Distance was always a limiting factor. At its longest range, a Roman composite bow could reach 165-230m, depending upon the quality of the bow and the archer. The range at which they were most effective as a weapon was 50-150m. Even at these distances, what mattered was not individual accuracy so much as the ability to land a large volley of arrows on a large body of troops.

Changing Times

As the centuries passed, the Roman army changed, and so did the role of the archers within it. Auxiliaries and outsiders became more important. From the late 3rd century onward, archers were increasingly just one more element in a diverse and varied army.

The 4th and 5th centuries, in particular, saw a change in Roman military archery and attitudes toward archers.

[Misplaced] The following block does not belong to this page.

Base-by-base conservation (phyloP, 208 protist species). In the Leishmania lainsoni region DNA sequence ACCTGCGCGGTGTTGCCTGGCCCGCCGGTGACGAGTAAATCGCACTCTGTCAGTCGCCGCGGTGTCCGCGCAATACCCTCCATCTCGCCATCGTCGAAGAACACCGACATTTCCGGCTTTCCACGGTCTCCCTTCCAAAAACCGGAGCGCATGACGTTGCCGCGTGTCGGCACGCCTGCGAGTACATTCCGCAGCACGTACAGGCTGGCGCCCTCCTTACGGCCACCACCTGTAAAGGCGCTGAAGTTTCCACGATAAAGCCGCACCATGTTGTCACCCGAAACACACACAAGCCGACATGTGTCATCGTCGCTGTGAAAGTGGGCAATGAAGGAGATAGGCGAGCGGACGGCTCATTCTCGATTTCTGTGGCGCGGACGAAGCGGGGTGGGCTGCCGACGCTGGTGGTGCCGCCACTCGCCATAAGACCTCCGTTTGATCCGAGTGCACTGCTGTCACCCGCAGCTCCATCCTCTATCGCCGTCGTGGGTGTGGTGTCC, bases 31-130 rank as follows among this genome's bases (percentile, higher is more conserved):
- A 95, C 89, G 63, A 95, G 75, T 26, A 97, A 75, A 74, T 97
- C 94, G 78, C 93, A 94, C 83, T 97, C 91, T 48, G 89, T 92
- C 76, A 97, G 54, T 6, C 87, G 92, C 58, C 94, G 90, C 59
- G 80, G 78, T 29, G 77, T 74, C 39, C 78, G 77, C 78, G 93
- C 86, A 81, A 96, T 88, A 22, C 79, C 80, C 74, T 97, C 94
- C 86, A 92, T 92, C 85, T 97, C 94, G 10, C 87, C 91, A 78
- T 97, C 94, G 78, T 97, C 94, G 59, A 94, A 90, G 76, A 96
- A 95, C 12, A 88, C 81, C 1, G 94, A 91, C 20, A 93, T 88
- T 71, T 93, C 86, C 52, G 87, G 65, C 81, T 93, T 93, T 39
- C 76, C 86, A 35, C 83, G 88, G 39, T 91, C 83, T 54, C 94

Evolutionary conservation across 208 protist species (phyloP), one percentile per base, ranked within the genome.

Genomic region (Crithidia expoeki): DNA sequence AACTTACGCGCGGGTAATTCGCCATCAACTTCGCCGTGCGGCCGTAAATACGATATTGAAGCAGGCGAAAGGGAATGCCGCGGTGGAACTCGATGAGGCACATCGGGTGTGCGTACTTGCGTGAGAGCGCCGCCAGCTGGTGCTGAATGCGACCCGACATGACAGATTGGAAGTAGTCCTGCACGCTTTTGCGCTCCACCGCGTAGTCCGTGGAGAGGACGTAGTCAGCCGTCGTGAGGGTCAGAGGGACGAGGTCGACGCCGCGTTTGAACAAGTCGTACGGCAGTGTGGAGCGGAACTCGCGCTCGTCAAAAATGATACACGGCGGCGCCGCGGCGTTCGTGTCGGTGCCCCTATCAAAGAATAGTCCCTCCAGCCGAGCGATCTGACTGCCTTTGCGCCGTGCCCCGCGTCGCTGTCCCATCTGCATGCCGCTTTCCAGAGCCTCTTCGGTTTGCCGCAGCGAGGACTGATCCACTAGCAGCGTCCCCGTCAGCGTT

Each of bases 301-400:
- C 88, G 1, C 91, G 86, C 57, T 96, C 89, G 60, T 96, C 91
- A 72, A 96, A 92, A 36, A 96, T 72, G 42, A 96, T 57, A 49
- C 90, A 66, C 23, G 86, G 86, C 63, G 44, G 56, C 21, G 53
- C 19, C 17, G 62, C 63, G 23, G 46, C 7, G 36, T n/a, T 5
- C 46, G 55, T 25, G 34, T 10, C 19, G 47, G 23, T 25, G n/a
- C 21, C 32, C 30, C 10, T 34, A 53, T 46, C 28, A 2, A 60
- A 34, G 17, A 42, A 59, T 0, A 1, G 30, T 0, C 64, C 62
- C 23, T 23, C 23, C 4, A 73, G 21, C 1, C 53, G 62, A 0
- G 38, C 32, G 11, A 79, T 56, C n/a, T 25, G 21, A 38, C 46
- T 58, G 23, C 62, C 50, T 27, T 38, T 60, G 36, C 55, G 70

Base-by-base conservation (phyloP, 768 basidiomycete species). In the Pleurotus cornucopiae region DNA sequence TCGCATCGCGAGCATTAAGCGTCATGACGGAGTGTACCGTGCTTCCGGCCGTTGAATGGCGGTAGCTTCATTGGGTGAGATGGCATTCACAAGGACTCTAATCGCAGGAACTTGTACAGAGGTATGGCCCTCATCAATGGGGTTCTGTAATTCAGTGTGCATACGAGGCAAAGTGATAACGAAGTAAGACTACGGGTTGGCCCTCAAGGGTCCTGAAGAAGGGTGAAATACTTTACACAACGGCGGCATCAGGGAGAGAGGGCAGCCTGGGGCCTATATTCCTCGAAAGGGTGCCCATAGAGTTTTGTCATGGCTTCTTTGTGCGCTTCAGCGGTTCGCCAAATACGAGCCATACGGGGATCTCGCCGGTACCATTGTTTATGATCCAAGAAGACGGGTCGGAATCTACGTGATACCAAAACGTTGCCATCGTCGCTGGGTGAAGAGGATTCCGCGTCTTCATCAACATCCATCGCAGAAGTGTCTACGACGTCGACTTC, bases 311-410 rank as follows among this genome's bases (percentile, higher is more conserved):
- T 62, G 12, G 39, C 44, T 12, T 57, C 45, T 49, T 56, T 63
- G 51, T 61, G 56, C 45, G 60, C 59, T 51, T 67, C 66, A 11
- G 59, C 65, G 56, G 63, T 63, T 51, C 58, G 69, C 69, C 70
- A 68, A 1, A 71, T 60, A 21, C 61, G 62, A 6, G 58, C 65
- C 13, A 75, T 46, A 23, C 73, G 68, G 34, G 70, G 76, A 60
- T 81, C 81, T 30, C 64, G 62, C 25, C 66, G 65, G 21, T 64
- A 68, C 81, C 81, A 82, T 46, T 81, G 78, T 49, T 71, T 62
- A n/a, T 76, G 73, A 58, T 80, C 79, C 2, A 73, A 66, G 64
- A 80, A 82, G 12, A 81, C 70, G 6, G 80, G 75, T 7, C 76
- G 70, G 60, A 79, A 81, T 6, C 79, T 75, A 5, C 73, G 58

Hunnish horse trappings.
Hunnish horse trappings.

Encounters with the Huns led the Romans to adopt their style of archery. New styles of bows and saddles made horse archery a useful tool. Mounted bowmen became a prominent part of Roman armies, sometimes even the core battle line.

Meanwhile, the social status of archery was improving. Generals and emperors, who previously would never have touched a bow, were praised for their skill as archers.

Archery had always been part of Roman warfare. Sadly for archers, it was only during the decline of the empire that their value was publically recognized and they became truly central to the armies they fought in.

Sources:

John Conyard, “Recreating the Late Roman Army,” in Alexander Sarantis and Neil Christie (eds), War and Warfare in Late Antiquity (Brill, 2013).

  1. C. N. Coulston, “Late Roman Military Equipment Culture,” in Alexander Sarantis and Neil Christie (eds), War and Warfare in Late Antiquity (Brill, 2013).
  2. M. Gilliver, The Roman Art of War (Tempus, 1999).

Sir Ian Richmond, Trajan’s Army on Trajan’s Column (The British School at Rome, 1982).

I P Stephenson, Roman Infantry Equipment: The Later Empire (Tempus, 1999).